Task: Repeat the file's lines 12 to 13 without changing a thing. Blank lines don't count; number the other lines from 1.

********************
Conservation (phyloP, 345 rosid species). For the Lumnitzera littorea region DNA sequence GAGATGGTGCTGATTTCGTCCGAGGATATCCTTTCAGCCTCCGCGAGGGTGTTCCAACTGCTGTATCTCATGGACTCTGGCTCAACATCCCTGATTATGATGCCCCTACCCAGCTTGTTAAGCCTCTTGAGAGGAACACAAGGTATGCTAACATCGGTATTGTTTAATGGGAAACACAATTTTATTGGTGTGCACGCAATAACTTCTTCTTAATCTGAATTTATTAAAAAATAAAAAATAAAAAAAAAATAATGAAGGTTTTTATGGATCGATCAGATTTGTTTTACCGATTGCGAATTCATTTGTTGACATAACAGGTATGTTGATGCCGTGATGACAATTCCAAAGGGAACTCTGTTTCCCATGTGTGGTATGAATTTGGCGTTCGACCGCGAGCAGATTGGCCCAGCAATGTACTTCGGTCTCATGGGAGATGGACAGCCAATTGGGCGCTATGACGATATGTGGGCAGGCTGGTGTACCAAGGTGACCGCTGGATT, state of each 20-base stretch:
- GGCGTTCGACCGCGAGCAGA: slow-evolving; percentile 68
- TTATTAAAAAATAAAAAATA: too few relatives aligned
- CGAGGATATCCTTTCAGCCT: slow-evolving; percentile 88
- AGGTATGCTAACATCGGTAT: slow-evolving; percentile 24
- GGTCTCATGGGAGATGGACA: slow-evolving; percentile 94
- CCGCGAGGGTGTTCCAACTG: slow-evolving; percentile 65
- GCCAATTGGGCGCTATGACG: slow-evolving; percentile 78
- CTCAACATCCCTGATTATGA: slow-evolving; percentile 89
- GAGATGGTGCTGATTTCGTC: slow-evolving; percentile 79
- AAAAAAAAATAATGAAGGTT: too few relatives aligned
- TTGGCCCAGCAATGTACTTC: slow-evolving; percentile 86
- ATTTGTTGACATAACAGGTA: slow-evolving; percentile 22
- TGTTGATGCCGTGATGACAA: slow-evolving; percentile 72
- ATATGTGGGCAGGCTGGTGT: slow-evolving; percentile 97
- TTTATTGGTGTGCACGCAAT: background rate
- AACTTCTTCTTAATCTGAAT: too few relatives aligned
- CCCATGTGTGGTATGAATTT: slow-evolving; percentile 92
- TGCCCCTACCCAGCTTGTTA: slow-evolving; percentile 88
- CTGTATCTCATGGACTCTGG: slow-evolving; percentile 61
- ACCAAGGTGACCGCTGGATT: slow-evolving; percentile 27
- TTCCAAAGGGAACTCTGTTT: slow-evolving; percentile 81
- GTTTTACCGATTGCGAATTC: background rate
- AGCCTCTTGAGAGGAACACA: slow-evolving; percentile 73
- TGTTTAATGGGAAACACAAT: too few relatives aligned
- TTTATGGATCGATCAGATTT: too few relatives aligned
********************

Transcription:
- TTGGCCCAGCAATGTACTTC: slow-evolving; percentile 86
- ATTTGTTGACATAACAGGTA: slow-evolving; percentile 22